10 ways to create generational wealthThursday, October 24, 2019
BY PENDA HONEYGHAN
GENERATIONAL wealth is passing down wealth (money and assets) from one generation to the next. Unfortunately, many of us don't know what it is like, having watched our parents struggle to make ends meet and living from paycheque to paycheque.
And so many of us have found ourselves thinking up ways to ensure financial security for our loved ones and theirs, so they can escape the financial hardships we fought to overcome. But where do you start? Financial advisor Granville Knight shares a 10-point plan below on how to build generational wealth.
Teach money discipline
One of the foundational principles of teaching generational wealth is to teach your children the fundamentals of money management and wealth creation. You want to model good money management behaviour in your home and your business.
“Teach them the value of working for their own money and we see it daily in the way that the Chinese operate. You would realise how economical they are; they have their children and other relatives in there, they teach them the language, how to run the business, etc,” Knight recommends.
You also want to teach other values such as creating and sticking to a budget or understanding that they can't just spend just because they might have a surplus.
Invest in a life insurance plan
“The first principle of generational wealth is having life insurance. It's strange but true that a lot of people become wealthy through having life insurance coverage and so basically whether it is that the relative with coverage passes away now or later, it provides room for the family to have something they are sure of,” Knight said.
He explains that life insurance is the only thing that guarantees a large fortune for a small monthly payment. So you know you can be investing in other things while paying into this.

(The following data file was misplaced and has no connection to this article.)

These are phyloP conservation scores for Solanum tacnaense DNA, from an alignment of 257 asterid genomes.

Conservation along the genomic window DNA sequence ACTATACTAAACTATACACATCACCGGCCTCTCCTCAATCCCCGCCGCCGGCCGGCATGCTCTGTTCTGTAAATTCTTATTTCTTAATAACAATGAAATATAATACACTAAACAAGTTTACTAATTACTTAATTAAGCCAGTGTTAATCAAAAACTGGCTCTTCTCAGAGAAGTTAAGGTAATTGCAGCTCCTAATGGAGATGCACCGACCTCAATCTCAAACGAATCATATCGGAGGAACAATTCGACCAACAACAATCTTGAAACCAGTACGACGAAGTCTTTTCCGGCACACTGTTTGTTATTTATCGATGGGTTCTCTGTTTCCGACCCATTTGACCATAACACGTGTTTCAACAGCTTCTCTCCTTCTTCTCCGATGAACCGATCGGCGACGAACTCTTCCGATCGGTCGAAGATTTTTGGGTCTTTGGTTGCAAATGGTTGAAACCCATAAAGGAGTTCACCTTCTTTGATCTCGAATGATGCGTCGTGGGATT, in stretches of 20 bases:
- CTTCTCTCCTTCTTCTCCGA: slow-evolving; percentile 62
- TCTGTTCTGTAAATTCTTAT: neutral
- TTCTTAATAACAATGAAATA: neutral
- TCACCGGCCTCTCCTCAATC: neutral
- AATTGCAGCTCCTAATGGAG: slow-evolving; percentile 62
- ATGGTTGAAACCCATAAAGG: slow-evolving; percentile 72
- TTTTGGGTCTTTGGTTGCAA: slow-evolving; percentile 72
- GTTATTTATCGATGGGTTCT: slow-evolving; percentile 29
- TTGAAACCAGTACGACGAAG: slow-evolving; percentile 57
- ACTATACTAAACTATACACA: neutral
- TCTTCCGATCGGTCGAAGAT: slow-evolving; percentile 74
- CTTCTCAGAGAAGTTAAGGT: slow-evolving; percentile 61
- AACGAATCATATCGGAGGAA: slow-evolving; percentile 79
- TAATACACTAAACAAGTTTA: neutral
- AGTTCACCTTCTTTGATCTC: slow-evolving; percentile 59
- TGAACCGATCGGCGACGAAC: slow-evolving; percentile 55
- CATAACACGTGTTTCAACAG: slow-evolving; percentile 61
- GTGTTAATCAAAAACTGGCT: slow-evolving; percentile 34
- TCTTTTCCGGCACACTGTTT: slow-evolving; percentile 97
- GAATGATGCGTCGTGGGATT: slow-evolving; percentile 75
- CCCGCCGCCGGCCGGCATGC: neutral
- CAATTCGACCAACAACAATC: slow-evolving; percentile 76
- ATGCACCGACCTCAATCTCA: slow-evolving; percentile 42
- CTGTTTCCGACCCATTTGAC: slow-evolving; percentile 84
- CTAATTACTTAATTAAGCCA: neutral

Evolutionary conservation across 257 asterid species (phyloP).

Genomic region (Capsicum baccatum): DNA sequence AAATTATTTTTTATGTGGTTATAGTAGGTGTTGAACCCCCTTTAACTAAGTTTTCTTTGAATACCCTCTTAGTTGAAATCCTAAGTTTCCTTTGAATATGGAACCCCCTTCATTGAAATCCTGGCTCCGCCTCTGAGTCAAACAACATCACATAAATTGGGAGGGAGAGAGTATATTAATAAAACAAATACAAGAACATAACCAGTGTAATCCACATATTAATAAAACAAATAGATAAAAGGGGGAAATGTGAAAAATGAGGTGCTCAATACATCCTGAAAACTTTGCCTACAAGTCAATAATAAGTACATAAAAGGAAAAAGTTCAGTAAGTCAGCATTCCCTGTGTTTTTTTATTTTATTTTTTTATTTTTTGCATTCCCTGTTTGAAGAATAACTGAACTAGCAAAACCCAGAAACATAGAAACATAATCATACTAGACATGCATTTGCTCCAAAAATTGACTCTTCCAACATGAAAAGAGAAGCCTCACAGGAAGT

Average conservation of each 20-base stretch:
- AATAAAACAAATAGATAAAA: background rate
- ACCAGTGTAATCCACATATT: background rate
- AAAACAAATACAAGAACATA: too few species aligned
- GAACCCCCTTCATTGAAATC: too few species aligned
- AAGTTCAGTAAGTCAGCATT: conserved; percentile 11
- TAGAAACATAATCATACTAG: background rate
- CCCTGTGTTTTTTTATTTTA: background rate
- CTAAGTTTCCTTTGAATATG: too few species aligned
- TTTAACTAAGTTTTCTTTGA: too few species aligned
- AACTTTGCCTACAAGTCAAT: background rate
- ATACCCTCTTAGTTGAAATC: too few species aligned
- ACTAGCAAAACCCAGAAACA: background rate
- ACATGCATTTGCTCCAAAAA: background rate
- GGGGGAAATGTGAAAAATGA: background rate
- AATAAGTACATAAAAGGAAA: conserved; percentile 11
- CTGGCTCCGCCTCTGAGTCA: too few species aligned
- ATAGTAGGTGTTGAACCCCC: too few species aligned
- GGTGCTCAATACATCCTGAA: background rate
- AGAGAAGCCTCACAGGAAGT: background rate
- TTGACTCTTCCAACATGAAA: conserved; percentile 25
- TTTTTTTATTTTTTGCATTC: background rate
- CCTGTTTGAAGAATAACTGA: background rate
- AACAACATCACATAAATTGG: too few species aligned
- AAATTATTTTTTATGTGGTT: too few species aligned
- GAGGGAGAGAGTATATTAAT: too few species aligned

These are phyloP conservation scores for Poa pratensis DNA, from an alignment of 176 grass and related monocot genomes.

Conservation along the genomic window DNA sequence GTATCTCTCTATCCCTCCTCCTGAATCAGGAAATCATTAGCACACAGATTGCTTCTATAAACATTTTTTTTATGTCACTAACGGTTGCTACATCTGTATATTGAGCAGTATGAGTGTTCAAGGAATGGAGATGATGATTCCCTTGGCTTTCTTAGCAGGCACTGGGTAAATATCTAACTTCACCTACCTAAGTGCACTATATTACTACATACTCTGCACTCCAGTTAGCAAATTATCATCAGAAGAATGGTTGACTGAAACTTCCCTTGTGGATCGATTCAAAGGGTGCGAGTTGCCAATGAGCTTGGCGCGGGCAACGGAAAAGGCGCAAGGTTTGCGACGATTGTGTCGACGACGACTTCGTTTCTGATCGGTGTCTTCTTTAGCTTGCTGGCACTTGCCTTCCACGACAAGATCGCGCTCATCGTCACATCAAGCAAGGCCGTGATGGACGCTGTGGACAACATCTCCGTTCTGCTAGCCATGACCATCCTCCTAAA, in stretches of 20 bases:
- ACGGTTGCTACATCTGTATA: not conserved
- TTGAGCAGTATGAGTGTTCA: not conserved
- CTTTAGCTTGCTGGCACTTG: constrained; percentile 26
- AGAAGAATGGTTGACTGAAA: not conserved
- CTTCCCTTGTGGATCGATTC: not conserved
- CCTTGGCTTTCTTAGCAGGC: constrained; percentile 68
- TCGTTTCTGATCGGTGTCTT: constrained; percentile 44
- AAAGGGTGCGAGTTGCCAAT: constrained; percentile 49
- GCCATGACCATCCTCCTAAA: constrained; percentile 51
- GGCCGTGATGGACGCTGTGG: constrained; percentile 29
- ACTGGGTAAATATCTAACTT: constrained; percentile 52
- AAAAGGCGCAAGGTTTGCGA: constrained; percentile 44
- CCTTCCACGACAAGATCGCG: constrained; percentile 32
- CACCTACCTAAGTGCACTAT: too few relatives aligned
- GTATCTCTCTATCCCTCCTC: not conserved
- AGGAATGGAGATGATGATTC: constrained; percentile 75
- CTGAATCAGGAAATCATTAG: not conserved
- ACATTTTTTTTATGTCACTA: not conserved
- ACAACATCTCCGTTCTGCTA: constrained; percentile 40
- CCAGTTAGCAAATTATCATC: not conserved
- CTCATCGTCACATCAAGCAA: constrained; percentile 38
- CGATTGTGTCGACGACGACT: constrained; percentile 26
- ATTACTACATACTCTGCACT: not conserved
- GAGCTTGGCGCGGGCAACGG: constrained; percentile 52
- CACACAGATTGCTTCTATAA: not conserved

Create businesses and investment — diversify your income
Generational wealth is created first through the parents or grandparents. The truth is it is difficult to build wealth on a nine-to-five and so you should consider supplementing your paycheque by diversifying your income which you can do by venturing into entrepreneurship, for example. When you make investments and build strong businesses that you continue to reinvest in, your children inherit wealth and not debt.
Invest in yourself — this includes your education
Invest in your education; this is a huge part of building yourself. If you have a business it would be good to get certification in the field. As part of your educational growth it is important, especially if you don't know much about wealth and managing wealth, to consider getting into a class on the money management basics. You also want to network with other people who are serious about building wealth. Go to the business coaching workshops, join the entrepreneur groups, and do all that you can do to secure valuable associates and market your brand.
Learn to distinguish wants from needs